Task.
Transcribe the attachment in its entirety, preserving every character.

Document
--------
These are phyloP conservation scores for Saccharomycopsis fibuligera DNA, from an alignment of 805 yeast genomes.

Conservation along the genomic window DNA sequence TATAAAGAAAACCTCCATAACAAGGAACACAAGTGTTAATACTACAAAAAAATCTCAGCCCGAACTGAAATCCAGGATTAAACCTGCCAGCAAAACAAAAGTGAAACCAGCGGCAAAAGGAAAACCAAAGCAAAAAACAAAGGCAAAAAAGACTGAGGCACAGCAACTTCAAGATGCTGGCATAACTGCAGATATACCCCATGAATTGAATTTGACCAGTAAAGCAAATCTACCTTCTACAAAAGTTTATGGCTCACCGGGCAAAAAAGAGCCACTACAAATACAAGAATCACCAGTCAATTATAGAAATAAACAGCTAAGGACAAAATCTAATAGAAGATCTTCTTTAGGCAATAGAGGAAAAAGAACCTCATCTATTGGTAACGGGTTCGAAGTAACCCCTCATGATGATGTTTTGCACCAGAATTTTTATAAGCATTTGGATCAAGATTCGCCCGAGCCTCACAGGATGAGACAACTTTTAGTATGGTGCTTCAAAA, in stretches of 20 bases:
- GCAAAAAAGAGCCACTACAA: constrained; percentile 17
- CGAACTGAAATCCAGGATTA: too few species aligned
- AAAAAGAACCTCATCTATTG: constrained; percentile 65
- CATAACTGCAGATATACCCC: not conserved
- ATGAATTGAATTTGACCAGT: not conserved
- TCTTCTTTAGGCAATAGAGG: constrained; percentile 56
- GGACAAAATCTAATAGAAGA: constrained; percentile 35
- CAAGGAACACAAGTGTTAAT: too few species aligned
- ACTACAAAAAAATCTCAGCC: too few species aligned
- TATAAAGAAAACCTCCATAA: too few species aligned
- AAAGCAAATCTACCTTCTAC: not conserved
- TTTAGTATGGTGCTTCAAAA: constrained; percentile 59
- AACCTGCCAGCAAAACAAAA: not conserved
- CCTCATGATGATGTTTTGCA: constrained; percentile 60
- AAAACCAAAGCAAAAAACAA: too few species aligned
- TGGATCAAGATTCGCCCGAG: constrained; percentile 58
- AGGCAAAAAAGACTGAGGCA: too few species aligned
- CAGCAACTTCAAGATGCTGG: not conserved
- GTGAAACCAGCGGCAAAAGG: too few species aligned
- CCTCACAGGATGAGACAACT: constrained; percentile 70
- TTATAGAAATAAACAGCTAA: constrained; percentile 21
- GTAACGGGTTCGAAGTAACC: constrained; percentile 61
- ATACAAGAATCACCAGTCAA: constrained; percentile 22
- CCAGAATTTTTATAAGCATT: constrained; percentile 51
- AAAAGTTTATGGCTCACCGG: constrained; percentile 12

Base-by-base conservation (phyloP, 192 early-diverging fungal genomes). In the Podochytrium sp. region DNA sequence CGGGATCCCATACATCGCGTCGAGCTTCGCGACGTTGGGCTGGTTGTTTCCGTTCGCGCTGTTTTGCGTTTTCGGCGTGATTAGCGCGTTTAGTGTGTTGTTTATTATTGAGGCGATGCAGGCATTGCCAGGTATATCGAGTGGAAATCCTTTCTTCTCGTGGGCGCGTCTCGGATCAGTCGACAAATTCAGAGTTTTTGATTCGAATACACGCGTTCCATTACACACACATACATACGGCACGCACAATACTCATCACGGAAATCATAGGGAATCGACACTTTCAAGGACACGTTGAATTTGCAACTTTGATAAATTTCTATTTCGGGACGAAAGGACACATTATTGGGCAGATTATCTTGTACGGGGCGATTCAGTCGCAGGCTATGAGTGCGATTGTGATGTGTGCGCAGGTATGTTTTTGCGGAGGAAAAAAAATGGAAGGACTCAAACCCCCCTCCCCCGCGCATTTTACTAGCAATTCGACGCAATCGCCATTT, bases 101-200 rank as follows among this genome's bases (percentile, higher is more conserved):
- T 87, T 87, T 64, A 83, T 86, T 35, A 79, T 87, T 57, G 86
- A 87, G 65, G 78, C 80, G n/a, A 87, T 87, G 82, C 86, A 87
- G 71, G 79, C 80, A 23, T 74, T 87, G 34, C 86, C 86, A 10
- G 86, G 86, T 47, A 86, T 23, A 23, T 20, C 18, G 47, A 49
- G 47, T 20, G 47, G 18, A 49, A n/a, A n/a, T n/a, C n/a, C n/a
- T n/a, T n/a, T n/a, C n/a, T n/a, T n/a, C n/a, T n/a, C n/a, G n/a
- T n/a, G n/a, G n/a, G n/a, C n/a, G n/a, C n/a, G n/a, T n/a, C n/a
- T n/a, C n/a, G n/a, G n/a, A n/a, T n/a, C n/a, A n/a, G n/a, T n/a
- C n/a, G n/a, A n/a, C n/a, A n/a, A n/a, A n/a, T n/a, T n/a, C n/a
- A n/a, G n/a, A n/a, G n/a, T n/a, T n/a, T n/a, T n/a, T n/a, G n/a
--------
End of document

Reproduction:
These are phyloP conservation scores for Saccharomycopsis fibuligera DNA, from an alignment of 805 yeast genomes.

Conservation along the genomic window DNA sequence TATAAAGAAAACCTCCATAACAAGGAACACAAGTGTTAATACTACAAAAAAATCTCAGCCCGAACTGAAATCCAGGATTAAACCTGCCAGCAAAACAAAAGTGAAACCAGCGGCAAAAGGAAAACCAAAGCAAAAAACAAAGGCAAAAAAGACTGAGGCACAGCAACTTCAAGATGCTGGCATAACTGCAGATATACCCCATGAATTGAATTTGACCAGTAAAGCAAATCTACCTTCTACAAAAGTTTATGGCTCACCGGGCAAAAAAGAGCCACTACAAATACAAGAATCACCAGTCAATTATAGAAATAAACAGCTAAGGACAAAATCTAATAGAAGATCTTCTTTAGGCAATAGAGGAAAAAGAACCTCATCTATTGGTAACGGGTTCGAAGTAACCCCTCATGATGATGTTTTGCACCAGAATTTTTATAAGCATTTGGATCAAGATTCGCCCGAGCCTCACAGGATGAGACAACTTTTAGTATGGTGCTTCAAAA, in stretches of 20 bases:
- GCAAAAAAGAGCCACTACAA: constrained; percentile 17
- CGAACTGAAATCCAGGATTA: too few species aligned
- AAAAAGAACCTCATCTATTG: constrained; percentile 65
- CATAACTGCAGATATACCCC: not conserved
- ATGAATTGAATTTGACCAGT: not conserved
- TCTTCTTTAGGCAATAGAGG: constrained; percentile 56
- GGACAAAATCTAATAGAAGA: constrained; percentile 35
- CAAGGAACACAAGTGTTAAT: too few species aligned
- ACTACAAAAAAATCTCAGCC: too few species aligned
- TATAAAGAAAACCTCCATAA: too few species aligned
- AAAGCAAATCTACCTTCTAC: not conserved
- TTTAGTATGGTGCTTCAAAA: constrained; percentile 59
- AACCTGCCAGCAAAACAAAA: not conserved
- CCTCATGATGATGTTTTGCA: constrained; percentile 60
- AAAACCAAAGCAAAAAACAA: too few species aligned
- TGGATCAAGATTCGCCCGAG: constrained; percentile 58
- AGGCAAAAAAGACTGAGGCA: too few species aligned
- CAGCAACTTCAAGATGCTGG: not conserved
- GTGAAACCAGCGGCAAAAGG: too few species aligned
- CCTCACAGGATGAGACAACT: constrained; percentile 70
- TTATAGAAATAAACAGCTAA: constrained; percentile 21
- GTAACGGGTTCGAAGTAACC: constrained; percentile 61
- ATACAAGAATCACCAGTCAA: constrained; percentile 22
- CCAGAATTTTTATAAGCATT: constrained; percentile 51
- AAAAGTTTATGGCTCACCGG: constrained; percentile 12

Base-by-base conservation (phyloP, 192 early-diverging fungal genomes). In the Podochytrium sp. region DNA sequence CGGGATCCCATACATCGCGTCGAGCTTCGCGACGTTGGGCTGGTTGTTTCCGTTCGCGCTGTTTTGCGTTTTCGGCGTGATTAGCGCGTTTAGTGTGTTGTTTATTATTGAGGCGATGCAGGCATTGCCAGGTATATCGAGTGGAAATCCTTTCTTCTCGTGGGCGCGTCTCGGATCAGTCGACAAATTCAGAGTTTTTGATTCGAATACACGCGTTCCATTACACACACATACATACGGCACGCACAATACTCATCACGGAAATCATAGGGAATCGACACTTTCAAGGACACGTTGAATTTGCAACTTTGATAAATTTCTATTTCGGGACGAAAGGACACATTATTGGGCAGATTATCTTGTACGGGGCGATTCAGTCGCAGGCTATGAGTGCGATTGTGATGTGTGCGCAGGTATGTTTTTGCGGAGGAAAAAAAATGGAAGGACTCAAACCCCCCTCCCCCGCGCATTTTACTAGCAATTCGACGCAATCGCCATTT, bases 101-200 rank as follows among this genome's bases (percentile, higher is more conserved):
- T 87, T 87, T 64, A 83, T 86, T 35, A 79, T 87, T 57, G 86
- A 87, G 65, G 78, C 80, G n/a, A 87, T 87, G 82, C 86, A 87
- G 71, G 79, C 80, A 23, T 74, T 87, G 34, C 86, C 86, A 10
- G 86, G 86, T 47, A 86, T 23, A 23, T 20, C 18, G 47, A 49
- G 47, T 20, G 47, G 18, A 49, A n/a, A n/a, T n/a, C n/a, C n/a
- T n/a, T n/a, T n/a, C n/a, T n/a, T n/a, C n/a, T n/a, C n/a, G n/a
- T n/a, G n/a, G n/a, G n/a, C n/a, G n/a, C n/a, G n/a, T n/a, C n/a
- T n/a, C n/a, G n/a, G n/a, A n/a, T n/a, C n/a, A n/a, G n/a, T n/a
- C n/a, G n/a, A n/a, C n/a, A n/a, A n/a, A n/a, T n/a, T n/a, C n/a
- A n/a, G n/a, A n/a, G n/a, T n/a, T n/a, T n/a, T n/a, T n/a, G n/a